Food

My trip home to the other Vancouver (B.C.)

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I went home to Vancouver a few weekends ago. Yes, the other Vancouver, where I was born and raised. There are a few differences between the two, but both are considered my home. There were a few reasons we made the short trip to Canada but mostly it was for some rest and relaxation and, as always, it turned into an eating fest. My brother and his family were going to be in Vancouver for a track event, we had not seen my mom since last year, it was my sister’s birthday and my aunt passed away.

The common thread was that there was food involved. As soon as we plan our trips, I make a note of what I want to eat and where I want to eat it. When someone asks me what we will be doing on our mini-vacation my standard answer is “eating.” There are so many foods that are readily available back home and there are no replacements that satisfy my cravings for these specific dishes or restaurants anywhere except the wonderful city that I grew up in.

The first meal we had when we arrived was lunch with mom. I have been craving Chicken and Mushroom Congee; this is a Cantonese rice porridge what is my go-to comfort food. We also had Rice Noodles with Beef and some really good wonton soup. Our first meal usually is dim sum, but we decided to forgo that as we could have that almost any time in Portland. We had a long drive which started at 12:30 a.m. due to the collapse of the I-5 Bridge over the Skagit River. The meal that we had was exactly what we needed.

The next big meal would be with my brother’s family and my parents. Earlier in the month I was talking to my brother and after catching up, we talked about food. Yes, where could we all go for dinner since it is pretty much the center of our lives. He recently had a fantastic meal at an Italian restaurant called Marcello Pizzeria & Ristorante. This was in the heart of Little Italy which was a short drive from my Mom’s house.  Since we were at an Italian restaurant we decided to eat family style, so we could all sample a variety of dishes.  This worked out well as we sat at a long table and were able to shuffle the dishes down the table. The food was amazing and the conversations were loud and boisterous, as we had not been all together for over two years. There are many cultures that serve food family style, which is my favorite way of eating as this encourages conversation with everyone as the dishes are passed.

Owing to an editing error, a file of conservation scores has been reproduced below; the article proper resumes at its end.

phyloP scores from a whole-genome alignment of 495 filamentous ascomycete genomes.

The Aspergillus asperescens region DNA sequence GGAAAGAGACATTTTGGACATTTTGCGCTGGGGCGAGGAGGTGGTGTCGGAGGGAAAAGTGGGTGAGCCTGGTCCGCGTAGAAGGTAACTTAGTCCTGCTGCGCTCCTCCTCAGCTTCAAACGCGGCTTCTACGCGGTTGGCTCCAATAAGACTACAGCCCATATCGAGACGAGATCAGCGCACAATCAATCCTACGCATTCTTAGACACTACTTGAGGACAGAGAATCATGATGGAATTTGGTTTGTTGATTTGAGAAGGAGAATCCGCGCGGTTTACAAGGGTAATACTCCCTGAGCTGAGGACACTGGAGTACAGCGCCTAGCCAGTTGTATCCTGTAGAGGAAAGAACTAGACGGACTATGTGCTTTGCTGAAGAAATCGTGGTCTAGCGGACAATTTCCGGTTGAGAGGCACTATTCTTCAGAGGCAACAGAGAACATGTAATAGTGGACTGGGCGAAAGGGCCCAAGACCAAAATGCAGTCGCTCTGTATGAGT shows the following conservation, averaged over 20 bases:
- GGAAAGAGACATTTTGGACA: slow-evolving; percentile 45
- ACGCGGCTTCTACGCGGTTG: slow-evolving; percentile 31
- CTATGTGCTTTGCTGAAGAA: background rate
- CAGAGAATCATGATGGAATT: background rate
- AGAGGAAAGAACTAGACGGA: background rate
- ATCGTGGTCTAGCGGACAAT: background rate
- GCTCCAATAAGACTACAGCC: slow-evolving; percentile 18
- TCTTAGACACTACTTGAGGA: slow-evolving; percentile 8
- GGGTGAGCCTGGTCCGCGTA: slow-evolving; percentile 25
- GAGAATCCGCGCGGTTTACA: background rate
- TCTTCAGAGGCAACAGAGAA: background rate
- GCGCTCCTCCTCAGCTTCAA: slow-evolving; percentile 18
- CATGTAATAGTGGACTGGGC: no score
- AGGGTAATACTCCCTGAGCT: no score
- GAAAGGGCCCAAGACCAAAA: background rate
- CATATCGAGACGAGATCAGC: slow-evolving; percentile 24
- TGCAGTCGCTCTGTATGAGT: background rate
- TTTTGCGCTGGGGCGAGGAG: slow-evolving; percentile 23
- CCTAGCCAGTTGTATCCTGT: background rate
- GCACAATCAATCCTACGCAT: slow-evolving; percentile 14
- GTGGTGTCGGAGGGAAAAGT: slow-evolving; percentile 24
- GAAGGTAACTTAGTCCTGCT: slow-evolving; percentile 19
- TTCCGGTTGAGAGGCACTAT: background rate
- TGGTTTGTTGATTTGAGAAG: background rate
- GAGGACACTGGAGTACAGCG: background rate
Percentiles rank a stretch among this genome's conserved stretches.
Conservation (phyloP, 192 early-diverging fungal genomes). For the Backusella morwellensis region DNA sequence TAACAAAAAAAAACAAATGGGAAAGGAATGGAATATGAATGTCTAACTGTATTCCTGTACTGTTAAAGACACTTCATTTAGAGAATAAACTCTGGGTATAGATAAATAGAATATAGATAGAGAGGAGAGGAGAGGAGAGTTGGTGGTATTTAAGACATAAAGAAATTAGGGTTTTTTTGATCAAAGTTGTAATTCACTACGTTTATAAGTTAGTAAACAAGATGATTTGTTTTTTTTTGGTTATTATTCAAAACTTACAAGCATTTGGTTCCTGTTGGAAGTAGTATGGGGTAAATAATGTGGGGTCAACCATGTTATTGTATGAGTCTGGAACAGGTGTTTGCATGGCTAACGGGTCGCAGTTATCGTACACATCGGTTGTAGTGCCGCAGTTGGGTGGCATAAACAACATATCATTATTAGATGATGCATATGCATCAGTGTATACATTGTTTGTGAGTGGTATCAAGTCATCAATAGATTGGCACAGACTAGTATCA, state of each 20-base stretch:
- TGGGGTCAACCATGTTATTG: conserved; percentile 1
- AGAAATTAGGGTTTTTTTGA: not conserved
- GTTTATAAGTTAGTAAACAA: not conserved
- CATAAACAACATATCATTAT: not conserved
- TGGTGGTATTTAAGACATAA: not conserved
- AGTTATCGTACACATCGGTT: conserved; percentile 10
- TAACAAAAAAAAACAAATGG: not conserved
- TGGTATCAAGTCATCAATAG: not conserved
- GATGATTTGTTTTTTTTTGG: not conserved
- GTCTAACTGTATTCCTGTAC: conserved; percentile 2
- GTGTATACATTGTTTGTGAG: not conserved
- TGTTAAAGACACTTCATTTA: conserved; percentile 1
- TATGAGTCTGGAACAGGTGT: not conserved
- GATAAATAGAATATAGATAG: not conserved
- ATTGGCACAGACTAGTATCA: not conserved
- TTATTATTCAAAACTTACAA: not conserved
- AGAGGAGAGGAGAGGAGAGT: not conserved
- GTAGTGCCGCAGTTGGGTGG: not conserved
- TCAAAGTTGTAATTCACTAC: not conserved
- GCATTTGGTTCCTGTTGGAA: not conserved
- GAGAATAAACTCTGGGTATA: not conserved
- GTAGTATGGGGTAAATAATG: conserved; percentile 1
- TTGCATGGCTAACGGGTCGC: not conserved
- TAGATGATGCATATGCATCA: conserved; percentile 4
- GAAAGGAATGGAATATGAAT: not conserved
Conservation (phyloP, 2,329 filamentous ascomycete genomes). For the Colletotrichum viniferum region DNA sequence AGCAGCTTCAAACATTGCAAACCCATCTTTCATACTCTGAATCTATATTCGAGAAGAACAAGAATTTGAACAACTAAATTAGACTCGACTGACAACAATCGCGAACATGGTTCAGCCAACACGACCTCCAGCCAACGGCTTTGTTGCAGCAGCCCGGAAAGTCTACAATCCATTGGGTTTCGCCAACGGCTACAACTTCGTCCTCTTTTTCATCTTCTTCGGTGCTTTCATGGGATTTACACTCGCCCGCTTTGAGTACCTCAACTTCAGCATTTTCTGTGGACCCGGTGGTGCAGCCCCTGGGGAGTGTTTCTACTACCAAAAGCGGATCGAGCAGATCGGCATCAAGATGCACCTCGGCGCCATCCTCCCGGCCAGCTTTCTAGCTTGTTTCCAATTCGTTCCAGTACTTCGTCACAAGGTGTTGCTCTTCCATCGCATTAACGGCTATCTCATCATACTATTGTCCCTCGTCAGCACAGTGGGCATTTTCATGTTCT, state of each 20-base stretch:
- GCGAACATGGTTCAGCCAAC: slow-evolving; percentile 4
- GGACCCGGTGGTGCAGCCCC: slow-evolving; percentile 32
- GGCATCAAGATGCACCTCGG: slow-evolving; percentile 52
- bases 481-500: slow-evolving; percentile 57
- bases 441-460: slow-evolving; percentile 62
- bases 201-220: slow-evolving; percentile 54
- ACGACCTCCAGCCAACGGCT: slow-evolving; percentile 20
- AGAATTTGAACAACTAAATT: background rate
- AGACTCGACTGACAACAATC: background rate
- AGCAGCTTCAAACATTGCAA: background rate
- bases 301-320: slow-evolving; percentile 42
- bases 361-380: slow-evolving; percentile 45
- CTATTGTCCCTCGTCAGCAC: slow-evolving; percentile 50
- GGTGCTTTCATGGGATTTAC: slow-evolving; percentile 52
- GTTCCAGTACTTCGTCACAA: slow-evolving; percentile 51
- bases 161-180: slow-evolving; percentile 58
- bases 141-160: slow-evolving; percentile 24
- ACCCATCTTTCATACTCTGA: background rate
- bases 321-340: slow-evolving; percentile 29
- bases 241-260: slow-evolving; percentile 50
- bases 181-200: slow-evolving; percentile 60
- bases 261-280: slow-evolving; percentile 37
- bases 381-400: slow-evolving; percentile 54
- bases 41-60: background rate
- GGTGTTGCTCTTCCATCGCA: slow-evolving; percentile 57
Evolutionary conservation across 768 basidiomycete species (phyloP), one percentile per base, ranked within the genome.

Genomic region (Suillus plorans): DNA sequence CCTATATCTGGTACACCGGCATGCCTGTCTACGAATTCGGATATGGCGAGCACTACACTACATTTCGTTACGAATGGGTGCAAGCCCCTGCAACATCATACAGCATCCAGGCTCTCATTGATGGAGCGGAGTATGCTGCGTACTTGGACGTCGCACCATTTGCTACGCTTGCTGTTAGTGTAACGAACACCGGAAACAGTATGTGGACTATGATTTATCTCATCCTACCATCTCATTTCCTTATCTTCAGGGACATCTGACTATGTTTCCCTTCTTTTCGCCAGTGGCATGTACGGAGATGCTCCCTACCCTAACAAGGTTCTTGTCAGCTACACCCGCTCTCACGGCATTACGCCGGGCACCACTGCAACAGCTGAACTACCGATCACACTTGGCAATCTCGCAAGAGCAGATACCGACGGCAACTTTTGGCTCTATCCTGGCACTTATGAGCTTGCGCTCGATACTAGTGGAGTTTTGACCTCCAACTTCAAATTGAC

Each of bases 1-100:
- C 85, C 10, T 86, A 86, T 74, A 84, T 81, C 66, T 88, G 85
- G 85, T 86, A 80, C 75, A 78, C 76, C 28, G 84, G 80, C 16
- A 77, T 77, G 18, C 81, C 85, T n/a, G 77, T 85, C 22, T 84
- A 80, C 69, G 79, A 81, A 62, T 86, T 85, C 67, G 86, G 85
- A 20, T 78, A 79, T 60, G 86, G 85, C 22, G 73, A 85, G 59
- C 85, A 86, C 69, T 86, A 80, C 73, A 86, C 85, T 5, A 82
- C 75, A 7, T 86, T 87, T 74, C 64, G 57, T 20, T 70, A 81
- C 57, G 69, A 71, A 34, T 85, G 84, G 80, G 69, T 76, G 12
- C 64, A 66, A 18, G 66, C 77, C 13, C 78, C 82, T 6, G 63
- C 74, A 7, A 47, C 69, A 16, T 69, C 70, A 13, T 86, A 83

As we were finishing our meal my mind started to wonder about dinner to celebrate my sister’s birthday, since the way that we celebrate birthdays in my family is going out to eat.  We all have such busy lives and some of us live quite a distance from home that we enjoy long dinners so we have time to catch up with each other. Earlier in the day we had driven by a Szechuan restaurant that had been there for many years. Szechuan is a style of Chinese cuisine originating from the Szechuan province in southwestern China. Since I grew up eating Cantonese food, my palate for spicy food is not as refined as I would like it to be.  After reading some reviews online, my mom and I decided that this would be a great place to celebrate my sister’s birthday. With my mother, I had the honor of choosing several dishes that we could all enjoy.  The dishes were Hot and Sour Soup, Peking Duck, Spicy Tofu, General Tso’s Chicken, Green Beans with Spicy Sauce, Chinese Broccoli with Garlic, Shanghai Dumpings, Fried Sliced Bread and my favorite Szechuan dish, Crispy Rice with Shrimp. It sounds like a lot of food, but the seven of us devoured almost every bite of food on the table. We had another wonderful meal with dishes that complimented each other. The few leftovers went home with one of my sisters.

I have always been curious about the connection between food and Chinese traditions. Since I was young we were always invited to special banquets and dinners with friends and family.  I would make note of what dishes were served and what order they were served in. The most important thing that I learned was that every meal needs to be balanced, and most of the dishes served symbolize something — even the meals that my parents taught me always had white rice as a platform of the meal with a soup, a meat either beef or chicken or pork or even seafood.  There was always a vegetable dish to round out the meal.  From all that I have learned, I feel that I have mastered what dishes should be chosen for any occasion.  The preparation and the flavors of each individual dish need to be complementary to all the other dishes.  Having more than one deep fried dish is not advised or having beef prepared three different ways is not recommended since there are so many other ingredients such as chicken, pork or seafood of all types.